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CHAPTER SUMMARIES AND NOTES
BOOK 2 - "Flight"
He sees a sign on a building that reads "This property is managed by the South Side Real Estate Company." It is Mr. Dalton's company. He charges eight dollars for a rat-infested room. He owns property all over the Black Belt. "Even though he gave millions to Negro education, he would not rent houses to them except in this prescribed area."
Bigger goes to Bessie's. She does not want to participate in the scheme. He threatens to hit her. He makes her lie on the bed while he writes out the kidnapping note. He struggles with what to write. He writes, "We got your daughter. She is safe. She wants to come home. Do not go to the police if you want your daughter back safe." He adds instructions about dropping off the ten thousand dollars in ransom money. He signs it "Red" and draws a communist logo of a sickle and hammer. Bessie has guessed that Bigger killed Mary Dalton. He seals the letter in the envelope and then lies on the bed and holds her. He sees she is afraid of him and he begins to doubt her commitment. He decides it would be easy to kill Bessie. He stands over her as she lies in bed. He tells her the police will come after him through her and she will tell if she is not in on it with him. He admits he killed Mary. He tells Bessie she has already spent some of Mary's money and so she is involved in the murder already. He pulls her up from the bed and gives her a drink of alcohol. She begs him not to make her do it. She tells him all she does is work. She says, "I'm black and I work and do not bother nobody." He threatens her with a knife. He thinks he will probably have to kill her before it is all over.
He makes her get into her coat and come outside with him. He takes her to an empty building where she is to wait. It is an abandoned building where wealthy white people used to live. It is like most of the homes on the South Side, "ornate, old, stinking; homes once of rich white people, now inhabited by Negroes or standing dark and empty." He remembers when African Americans first started moving into the South Side. European Americans would throw bombs into houses like this. Bessie is sobbing. She tells him she would rather he killed her than make her do this. He hits her across the face. He tells her to come to this building tomorrow night. When she sees a car come at midnight, she is to flash on the flashlight three times as a signal. She is to get the package and go home. He takes her to the street car and gives her the flashlight and seven cents.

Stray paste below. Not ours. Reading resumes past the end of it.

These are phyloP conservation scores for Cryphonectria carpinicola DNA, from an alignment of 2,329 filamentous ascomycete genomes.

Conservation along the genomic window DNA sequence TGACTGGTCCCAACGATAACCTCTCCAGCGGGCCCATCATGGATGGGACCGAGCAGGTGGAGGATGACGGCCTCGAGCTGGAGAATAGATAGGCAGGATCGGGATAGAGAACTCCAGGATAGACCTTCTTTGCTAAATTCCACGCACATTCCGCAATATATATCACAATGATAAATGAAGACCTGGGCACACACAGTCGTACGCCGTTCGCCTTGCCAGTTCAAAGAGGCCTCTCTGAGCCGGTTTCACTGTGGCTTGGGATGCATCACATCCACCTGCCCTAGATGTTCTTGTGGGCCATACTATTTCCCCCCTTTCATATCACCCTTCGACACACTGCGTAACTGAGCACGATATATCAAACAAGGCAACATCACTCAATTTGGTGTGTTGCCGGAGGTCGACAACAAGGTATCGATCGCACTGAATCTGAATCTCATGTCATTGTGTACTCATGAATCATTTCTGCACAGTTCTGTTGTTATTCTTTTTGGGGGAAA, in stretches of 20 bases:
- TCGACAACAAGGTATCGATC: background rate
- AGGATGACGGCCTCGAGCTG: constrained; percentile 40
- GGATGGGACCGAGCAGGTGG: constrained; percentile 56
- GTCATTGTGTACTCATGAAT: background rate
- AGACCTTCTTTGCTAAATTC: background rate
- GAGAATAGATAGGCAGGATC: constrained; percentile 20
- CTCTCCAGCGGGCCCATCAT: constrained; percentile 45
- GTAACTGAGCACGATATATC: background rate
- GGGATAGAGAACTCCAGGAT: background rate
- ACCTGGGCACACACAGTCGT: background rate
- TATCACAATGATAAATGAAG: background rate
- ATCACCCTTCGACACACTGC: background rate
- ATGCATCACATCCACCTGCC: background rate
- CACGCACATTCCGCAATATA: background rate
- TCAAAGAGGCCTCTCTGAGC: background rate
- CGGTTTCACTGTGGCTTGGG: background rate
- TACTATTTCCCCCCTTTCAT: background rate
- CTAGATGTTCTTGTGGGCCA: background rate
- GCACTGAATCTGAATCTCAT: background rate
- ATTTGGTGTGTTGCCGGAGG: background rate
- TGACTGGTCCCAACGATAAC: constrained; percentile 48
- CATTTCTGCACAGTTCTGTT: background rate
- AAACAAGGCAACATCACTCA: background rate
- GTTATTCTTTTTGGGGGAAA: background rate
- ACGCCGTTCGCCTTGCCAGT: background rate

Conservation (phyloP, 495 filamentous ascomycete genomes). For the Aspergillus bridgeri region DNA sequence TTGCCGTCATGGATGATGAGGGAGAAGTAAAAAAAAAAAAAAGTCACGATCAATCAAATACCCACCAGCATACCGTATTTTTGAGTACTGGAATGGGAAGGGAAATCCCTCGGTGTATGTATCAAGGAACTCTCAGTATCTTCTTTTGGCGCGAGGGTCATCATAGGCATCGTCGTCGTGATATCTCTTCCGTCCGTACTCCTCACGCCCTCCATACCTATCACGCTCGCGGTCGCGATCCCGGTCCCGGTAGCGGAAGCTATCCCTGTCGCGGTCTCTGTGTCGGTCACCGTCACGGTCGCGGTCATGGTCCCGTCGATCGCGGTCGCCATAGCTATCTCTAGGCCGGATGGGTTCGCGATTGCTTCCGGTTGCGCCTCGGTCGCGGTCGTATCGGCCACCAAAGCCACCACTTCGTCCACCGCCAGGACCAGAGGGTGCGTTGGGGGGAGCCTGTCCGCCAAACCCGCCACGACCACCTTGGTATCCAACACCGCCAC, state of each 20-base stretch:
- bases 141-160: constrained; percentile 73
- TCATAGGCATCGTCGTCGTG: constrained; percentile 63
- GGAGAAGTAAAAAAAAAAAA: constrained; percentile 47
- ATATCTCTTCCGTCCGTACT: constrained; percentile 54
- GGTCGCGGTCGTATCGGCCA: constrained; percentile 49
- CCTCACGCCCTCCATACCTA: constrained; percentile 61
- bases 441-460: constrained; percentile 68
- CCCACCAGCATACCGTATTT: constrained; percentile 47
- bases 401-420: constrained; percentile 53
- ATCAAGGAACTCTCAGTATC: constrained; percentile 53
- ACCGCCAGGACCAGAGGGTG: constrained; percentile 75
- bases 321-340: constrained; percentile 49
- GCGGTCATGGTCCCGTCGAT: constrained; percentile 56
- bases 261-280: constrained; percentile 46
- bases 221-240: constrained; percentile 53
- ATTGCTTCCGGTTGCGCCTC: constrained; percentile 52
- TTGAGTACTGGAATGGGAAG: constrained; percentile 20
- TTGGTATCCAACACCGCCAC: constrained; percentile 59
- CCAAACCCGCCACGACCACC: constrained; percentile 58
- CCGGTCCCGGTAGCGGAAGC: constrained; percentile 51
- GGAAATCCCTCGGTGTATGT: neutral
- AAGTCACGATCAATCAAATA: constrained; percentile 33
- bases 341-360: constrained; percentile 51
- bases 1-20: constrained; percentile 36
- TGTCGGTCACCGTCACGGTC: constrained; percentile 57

He returns to the Dalton's with the kidnapping note. He slides it under the front door and then goes around the house and into the basement. He goes to the furnace, but cannot bring himself to look inside to see if Mary's body has fully burned. He pulls the lever for more coal and goes to his room. He lies down and suddenly remembers he did not dispose of his gloves, pencil and paper. He takes them to the furnace and burns them. He feels a wave of weakness and sinks to his knees. He realizes he has strained himself with lack of food and sleep. He goes to the kitchen and sees food covered under a napkin, but is unsure if it is for him. He laughs silently at the image of himself as the murderer of Mary who cannot bring himself to eat food that is surely for him. Peggy comes in carrying the kidnapping note. She tells him his food has been waiting for him. She goes to take the note to Mr. Dalton. He eats. Peggy returns to the kitchen and talks to him about all that has been happening with Mary's disappearance. She tells him to clean the ashes out of the furnace in the morning.